AUSTIN, Texas, June 1, 2021 /PRNewswire/ — Mohr Capital, a Dallas-based privately held real estate investment firm, has sold MetCenter Building III, a last-mile distribution facility occupied by Amazon in Austin, to Four Springs Capital Trust in an off-market transaction.
The 160,000-SF warehouse/logistics building is located at 7000 Metropolis Drive in Austin’s Southeast industrial submarket. The property is 100% occupied by Amazon.com Services LLC and serves as its primary last-mile distribution facility in the Austin metro area. The sale includes the adjacent 20-acre parking lot, which is also currently leased by Amazon.
“After more than a year of owning the facility and the departure of one of its occupants, we worked closely with Amazon in 2020 and early 2021 to exercise its right of first offer to fully occupy the building through 2031. While our intention was always to hold this asset long-term, Four Springs’ off-market offer was very compelling. The extended lease-term, the credit quality of the tenant, the solid real-estate fundamentals of the industrial market and the great relationship we have with Four Springs made this deal possible,” said Rodrigo Godoi, managing director of investments for Mohr Capital.
In 2019, Mohr Capital secured MetCenter Building III as part of a 404,800-SF portfolio acquisition from Zydeco Development. At the time of purchase, the portfolio consisted of MetCenter Building III – then occupied by both Amazon and Uber Advanced Technologies – as well as a four-building, 244,800-SF office facility occupied by technology, government and health care tenants. Click to read more at www.prnewswire.com.
Once a silent topic, it has been encouraging to see the construction industry’s enhanced focus on mental health. We have become more open to discussing the challenges that are faced, adept at recognizing the signs of stress, and critically focused on reducing the suicide rate within the construction industry.
Construction has the 2nd highest rate of suicides among all occupations, four times higher than in the general population. Earlier this year, McCarthy launched our Genuine Care campaign to help partners better manage self-care and spot signs of distress in others.
But what about the intersection of DEI and Mental Health?
Often when diversity, equity, and inclusion work is discussed, there is a focus on legally protected characteristics like race and gender. However, the work touches more than visible layers of identity and is much more nuanced. Nestled within the risk factors for a mental health crisis are feelings of isolation, physical or emotional pain, and concerns around sharing an authentic representation of current struggles.
As DEI practitioners, we are acutely aware of the need for authenticity, candor, and connection. Done well, DEI work is an integrated practice—where multiple layers of the organization are skilled at driving inclusion. All leaders should proactively create and maintain employee connections, reduce incidences of emotional distress, and coach teams to fully embrace coworkers who may need to take time away for self-care or more involved medical care. Click to read more at www.dmagazine.com.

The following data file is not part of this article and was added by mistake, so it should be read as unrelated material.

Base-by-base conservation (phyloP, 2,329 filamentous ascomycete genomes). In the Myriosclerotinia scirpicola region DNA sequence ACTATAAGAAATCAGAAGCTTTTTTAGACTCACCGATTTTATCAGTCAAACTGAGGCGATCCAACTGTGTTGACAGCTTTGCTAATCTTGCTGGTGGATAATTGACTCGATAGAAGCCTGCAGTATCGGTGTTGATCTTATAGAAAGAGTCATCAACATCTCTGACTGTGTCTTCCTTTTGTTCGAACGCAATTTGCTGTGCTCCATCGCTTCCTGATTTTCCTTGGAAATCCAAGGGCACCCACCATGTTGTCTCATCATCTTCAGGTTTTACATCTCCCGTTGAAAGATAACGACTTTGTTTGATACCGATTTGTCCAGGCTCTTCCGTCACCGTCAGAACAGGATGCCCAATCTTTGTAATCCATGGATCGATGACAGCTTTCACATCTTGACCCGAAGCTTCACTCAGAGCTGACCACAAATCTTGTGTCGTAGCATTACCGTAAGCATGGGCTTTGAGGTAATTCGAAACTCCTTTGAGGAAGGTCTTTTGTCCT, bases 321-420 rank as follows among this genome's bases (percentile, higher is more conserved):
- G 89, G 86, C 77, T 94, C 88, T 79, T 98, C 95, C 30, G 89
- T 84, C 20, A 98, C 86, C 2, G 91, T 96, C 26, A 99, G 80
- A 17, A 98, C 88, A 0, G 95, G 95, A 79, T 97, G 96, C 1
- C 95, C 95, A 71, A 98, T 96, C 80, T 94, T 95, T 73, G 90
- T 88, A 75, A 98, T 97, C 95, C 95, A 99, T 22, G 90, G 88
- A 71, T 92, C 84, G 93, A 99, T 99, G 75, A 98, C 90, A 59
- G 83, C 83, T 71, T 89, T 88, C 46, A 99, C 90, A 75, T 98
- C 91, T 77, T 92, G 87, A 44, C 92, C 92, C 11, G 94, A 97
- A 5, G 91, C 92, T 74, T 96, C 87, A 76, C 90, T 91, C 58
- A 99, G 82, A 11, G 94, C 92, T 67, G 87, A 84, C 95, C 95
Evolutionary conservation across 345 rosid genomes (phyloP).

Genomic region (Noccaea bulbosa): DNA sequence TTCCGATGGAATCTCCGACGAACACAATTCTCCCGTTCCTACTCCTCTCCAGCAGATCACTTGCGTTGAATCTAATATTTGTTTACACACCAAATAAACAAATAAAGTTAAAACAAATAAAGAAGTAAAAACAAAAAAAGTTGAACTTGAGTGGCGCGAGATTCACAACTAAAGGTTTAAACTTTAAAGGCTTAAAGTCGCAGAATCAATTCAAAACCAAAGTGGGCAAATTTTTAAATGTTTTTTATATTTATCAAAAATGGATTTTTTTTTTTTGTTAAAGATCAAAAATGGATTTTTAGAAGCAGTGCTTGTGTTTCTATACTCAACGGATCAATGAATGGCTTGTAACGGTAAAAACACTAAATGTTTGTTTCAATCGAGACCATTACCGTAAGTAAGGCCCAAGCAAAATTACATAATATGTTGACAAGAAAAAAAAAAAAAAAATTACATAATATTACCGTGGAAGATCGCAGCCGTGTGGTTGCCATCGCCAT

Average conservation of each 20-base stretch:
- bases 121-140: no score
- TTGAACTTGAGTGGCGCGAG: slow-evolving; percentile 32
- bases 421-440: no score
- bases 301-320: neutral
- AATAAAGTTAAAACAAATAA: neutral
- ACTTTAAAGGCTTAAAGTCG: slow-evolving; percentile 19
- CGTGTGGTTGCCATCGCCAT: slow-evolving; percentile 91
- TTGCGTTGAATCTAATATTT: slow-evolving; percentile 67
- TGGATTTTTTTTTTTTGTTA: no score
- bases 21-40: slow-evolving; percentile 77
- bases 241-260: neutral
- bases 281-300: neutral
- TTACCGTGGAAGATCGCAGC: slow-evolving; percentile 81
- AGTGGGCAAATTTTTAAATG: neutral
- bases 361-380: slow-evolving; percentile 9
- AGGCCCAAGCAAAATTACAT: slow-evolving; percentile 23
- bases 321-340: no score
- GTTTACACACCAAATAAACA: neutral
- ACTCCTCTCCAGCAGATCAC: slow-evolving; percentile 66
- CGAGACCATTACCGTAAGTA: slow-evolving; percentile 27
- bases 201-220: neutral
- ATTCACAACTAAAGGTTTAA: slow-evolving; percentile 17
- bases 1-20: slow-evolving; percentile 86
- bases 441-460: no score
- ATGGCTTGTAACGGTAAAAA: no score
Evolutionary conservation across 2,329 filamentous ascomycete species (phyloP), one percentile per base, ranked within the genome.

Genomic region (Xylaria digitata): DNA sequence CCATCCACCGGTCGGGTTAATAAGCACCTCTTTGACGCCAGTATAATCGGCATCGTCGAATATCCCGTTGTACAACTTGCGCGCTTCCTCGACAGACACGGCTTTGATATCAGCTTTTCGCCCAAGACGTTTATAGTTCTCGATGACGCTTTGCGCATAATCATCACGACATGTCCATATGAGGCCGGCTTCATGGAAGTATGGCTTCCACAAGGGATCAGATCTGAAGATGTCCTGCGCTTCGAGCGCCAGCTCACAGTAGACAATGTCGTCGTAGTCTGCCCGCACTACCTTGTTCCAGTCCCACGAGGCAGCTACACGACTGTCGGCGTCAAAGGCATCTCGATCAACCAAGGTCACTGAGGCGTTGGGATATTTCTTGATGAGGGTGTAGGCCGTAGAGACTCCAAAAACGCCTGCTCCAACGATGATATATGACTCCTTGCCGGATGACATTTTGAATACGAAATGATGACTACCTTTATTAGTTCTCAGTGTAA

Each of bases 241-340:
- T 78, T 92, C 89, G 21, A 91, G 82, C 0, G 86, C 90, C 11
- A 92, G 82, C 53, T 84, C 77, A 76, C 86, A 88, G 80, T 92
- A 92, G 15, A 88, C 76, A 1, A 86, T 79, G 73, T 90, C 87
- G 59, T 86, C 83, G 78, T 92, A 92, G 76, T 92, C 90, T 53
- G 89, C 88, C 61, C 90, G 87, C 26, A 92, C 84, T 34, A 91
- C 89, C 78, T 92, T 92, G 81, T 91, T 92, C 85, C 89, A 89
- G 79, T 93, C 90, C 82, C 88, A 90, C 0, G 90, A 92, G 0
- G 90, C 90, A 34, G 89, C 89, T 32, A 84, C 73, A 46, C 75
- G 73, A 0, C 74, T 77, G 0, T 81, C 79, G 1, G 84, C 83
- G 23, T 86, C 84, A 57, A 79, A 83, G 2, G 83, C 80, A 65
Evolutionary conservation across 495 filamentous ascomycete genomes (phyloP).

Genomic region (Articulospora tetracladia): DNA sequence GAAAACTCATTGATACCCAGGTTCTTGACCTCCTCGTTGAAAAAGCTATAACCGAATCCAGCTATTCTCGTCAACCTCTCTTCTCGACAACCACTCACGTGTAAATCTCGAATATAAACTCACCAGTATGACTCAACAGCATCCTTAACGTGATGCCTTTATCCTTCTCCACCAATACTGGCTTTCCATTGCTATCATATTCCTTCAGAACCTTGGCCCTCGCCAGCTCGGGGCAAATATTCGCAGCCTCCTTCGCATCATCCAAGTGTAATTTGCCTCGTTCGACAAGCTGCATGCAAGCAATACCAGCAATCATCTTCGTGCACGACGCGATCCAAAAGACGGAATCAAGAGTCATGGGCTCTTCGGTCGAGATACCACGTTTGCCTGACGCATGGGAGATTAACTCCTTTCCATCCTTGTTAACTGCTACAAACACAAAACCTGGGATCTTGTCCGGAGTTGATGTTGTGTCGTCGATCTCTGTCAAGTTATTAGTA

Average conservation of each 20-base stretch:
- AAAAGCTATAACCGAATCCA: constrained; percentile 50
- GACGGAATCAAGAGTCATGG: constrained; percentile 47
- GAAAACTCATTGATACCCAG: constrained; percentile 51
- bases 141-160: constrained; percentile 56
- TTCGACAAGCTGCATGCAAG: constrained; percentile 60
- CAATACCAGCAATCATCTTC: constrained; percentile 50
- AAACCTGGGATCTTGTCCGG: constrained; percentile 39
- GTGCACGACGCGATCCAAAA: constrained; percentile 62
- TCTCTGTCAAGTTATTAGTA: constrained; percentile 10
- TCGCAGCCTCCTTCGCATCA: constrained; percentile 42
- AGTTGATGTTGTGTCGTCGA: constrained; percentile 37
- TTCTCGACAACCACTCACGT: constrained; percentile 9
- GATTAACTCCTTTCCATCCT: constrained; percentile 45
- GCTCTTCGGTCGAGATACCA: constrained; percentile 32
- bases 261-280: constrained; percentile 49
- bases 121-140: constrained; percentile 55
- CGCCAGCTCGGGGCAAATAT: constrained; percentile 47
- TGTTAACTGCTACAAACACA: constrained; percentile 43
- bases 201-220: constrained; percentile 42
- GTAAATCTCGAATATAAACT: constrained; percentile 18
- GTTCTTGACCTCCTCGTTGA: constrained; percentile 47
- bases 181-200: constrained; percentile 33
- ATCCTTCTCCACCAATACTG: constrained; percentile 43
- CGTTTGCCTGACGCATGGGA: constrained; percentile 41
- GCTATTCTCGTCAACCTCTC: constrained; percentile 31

After much of the national economy came to an abrupt halt at the beginning of the pandemic last year, Texan leaders were initiating plans to start reopening the state as early as May 2020. Then on March 2 of this year, Governor Greg Abbott signed a sweeping executive order that rolled back virtually all restrictions and superseded federal guidelines about business reopenings and best practices.
And while there was some ebb and flow to the ongoing challenges for retail throughout last summer and autumn, commercial real estate professionals in major Texas cities, including Austin, Dallas, and Houston, cite the state’s early reopening as one major reason why these retail markets have been able to bounce back rather quickly.
But there’s more to the story as each city has a different landscape and retail demands. Texas cities were affected just like others across the nation, but there’s now a perfect storm of pent-up consumer demand, investor interest, population growth and a general business-friendly sentiment that is brewing and lifting Texan retail to new heights. Click to read more at www.rednews.com.
NestEgg, a fintech software company that helps growth-minded mom and pop real estate investors reach their goals of financial independence faster with easy online property management, today announced the launch of their Freedom plan. With NestEgg’s Freedom plan, real estate investors are able to turn their long-term rentals into truly passive income with full-service management for only $29 per rental per month. This allows real estate investors to be completely hands-off much more profitably and saving on average 8-10% of their monthly rental income that typically goes to traditional property management.